The book explains that Islam isn’t very good to its women, as can be seen in their overly restrictive gender and dress codes. The authors quote a passage by Bojidar Marinov that seems a little ironic given recent events: “Islam leaves it to women to protect themselves and society from destruction by choosing their clothing in such a way to completely shut them off from the world… In the Shariah legislation, a woman is guilty of adultery even when raped. It must be her fault, and the man is very often absolved, as being an innocent victim of his own overwhelming lust and the woman’s lack of prudence” (p. 89). Compare this to aforementioned favorite Puritan Oliver Cromwell, who is clearly so different in his opinions about female dress: “Cromwell believed that women and girls should dress in a proper manner. Make-up was banned. Puritan leaders and soldiers would roam the streets of towns and scrub off any make-up found on unsuspecting women. Too colourful dresses were banned. A Puritan lady wore a long black dress that covered her almost from neck to toes. She wore a white apron and her hair was bunched up behind a white head-dress.”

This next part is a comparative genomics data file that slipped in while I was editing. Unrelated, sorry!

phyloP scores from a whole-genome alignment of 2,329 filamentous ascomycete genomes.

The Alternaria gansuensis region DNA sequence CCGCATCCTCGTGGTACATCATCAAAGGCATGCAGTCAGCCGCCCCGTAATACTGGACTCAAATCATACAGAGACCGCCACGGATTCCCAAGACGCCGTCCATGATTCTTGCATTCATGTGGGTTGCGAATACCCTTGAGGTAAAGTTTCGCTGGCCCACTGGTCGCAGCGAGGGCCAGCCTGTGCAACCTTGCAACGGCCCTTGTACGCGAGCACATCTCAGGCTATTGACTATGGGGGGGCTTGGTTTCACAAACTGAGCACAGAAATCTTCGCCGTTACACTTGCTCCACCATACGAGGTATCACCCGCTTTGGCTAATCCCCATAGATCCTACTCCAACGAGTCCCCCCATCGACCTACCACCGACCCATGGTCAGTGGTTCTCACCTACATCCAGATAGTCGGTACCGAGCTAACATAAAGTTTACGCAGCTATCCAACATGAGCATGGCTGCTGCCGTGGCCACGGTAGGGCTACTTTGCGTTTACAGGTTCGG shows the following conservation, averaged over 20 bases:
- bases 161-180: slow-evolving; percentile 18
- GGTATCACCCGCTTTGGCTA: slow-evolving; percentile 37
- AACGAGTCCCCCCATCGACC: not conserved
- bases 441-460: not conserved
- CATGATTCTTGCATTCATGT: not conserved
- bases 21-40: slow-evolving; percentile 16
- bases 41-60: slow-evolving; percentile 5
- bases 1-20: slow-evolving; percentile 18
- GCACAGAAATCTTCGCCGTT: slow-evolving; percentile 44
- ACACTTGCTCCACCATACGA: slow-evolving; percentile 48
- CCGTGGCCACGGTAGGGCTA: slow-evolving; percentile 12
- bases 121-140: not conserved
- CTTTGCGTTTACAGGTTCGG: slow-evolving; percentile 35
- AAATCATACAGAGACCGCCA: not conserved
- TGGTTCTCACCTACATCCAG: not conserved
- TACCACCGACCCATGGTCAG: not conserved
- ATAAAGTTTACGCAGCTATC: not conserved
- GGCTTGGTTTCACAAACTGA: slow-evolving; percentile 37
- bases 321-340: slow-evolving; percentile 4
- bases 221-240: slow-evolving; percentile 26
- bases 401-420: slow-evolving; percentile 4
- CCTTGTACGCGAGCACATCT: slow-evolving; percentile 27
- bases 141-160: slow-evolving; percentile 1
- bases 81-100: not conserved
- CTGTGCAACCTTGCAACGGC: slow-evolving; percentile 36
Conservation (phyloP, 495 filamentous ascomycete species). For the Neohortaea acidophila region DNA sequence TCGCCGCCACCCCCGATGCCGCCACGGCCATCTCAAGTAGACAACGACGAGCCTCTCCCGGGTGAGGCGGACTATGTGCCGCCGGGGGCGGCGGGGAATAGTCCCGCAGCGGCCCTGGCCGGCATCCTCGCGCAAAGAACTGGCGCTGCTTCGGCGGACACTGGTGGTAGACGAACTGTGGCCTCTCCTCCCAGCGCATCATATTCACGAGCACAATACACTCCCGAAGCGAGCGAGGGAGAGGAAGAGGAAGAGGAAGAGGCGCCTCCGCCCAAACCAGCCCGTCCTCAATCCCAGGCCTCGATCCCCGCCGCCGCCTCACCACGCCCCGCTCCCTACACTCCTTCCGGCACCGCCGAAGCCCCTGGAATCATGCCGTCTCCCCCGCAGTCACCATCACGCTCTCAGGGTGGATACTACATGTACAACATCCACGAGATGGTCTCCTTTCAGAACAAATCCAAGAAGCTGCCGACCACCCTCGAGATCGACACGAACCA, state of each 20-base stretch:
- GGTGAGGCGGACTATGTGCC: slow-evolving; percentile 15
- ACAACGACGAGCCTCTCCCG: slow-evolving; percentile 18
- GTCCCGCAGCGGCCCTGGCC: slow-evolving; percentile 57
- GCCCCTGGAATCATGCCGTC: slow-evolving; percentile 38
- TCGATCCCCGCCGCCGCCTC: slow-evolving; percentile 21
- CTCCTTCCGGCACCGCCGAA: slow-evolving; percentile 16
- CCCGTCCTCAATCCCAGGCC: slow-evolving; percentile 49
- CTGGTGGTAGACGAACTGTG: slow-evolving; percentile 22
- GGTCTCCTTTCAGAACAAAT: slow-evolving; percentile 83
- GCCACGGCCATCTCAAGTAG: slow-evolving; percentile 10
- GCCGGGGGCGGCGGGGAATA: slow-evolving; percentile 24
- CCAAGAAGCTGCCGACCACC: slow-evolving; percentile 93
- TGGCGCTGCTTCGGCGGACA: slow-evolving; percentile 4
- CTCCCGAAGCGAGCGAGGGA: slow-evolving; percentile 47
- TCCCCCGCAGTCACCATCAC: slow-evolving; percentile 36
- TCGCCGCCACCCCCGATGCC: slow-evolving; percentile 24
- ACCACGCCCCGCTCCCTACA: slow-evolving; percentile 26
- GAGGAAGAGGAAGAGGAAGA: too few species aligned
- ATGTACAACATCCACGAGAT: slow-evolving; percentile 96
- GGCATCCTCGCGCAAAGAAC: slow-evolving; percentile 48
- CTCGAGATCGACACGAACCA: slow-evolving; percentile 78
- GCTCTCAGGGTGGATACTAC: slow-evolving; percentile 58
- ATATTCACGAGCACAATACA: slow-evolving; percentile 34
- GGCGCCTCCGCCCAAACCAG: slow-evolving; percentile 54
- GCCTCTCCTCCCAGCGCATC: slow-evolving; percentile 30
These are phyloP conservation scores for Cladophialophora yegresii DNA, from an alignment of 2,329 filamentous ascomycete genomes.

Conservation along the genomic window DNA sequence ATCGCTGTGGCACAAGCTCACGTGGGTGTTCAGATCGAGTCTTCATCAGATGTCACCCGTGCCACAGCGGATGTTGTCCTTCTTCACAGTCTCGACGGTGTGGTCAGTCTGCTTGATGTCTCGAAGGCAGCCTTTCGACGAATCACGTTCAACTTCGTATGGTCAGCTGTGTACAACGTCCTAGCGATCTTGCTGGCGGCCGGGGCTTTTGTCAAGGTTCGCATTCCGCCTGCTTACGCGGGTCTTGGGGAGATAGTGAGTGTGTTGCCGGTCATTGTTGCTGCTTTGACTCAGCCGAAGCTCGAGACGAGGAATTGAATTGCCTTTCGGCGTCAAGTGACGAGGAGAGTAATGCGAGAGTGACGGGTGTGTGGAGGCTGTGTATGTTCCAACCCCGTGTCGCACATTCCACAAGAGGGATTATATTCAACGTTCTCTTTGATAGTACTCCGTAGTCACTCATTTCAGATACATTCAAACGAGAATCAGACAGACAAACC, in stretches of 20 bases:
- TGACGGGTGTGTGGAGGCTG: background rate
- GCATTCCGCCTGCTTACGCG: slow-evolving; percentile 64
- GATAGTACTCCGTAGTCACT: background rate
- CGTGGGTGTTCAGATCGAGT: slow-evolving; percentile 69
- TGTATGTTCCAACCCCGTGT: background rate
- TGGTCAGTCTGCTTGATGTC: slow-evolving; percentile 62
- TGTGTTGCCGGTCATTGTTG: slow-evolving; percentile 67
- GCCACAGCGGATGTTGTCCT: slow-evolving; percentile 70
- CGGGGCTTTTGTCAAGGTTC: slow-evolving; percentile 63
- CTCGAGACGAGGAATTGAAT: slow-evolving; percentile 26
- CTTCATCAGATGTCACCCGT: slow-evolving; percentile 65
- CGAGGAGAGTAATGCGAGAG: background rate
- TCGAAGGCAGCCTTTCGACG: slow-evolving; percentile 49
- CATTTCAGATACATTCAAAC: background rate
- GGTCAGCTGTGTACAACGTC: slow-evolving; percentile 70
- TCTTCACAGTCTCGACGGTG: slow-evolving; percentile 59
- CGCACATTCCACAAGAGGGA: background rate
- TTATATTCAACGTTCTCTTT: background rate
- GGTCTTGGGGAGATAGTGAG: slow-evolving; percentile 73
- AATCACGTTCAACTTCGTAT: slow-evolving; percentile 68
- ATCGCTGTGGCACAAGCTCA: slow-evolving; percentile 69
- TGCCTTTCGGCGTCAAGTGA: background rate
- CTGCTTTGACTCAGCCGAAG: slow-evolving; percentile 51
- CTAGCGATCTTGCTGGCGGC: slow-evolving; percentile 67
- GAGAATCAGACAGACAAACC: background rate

A big part of why Islam is bad, according to the authors, is jihad. Jihad in the American vernacular is synonymous with holy war, but it isn’t interpreted that way by all Islamic scholars. In fact, one medieval Islamic scholar states that part of jihad is the improvement of society: “one of the collective duties of the community as a whole [is] … to solve problems of religion, to have knowledge of Divine Law, to command what is right and forbid wrong conduct.” Of course, the debate rages as to how far one is to go to make this happen. Should it be done with laws, with discourse, or with military might? Regardless, the authors warn that “[Islam's] adherents have a deep sense of Islam’s moral superiority over other ethical systems, and of their authority and duty to bring the world into Islamic order… The goal of Islam is to rule the entire world and submit all of mankind to the faith of Islam” (p. 92).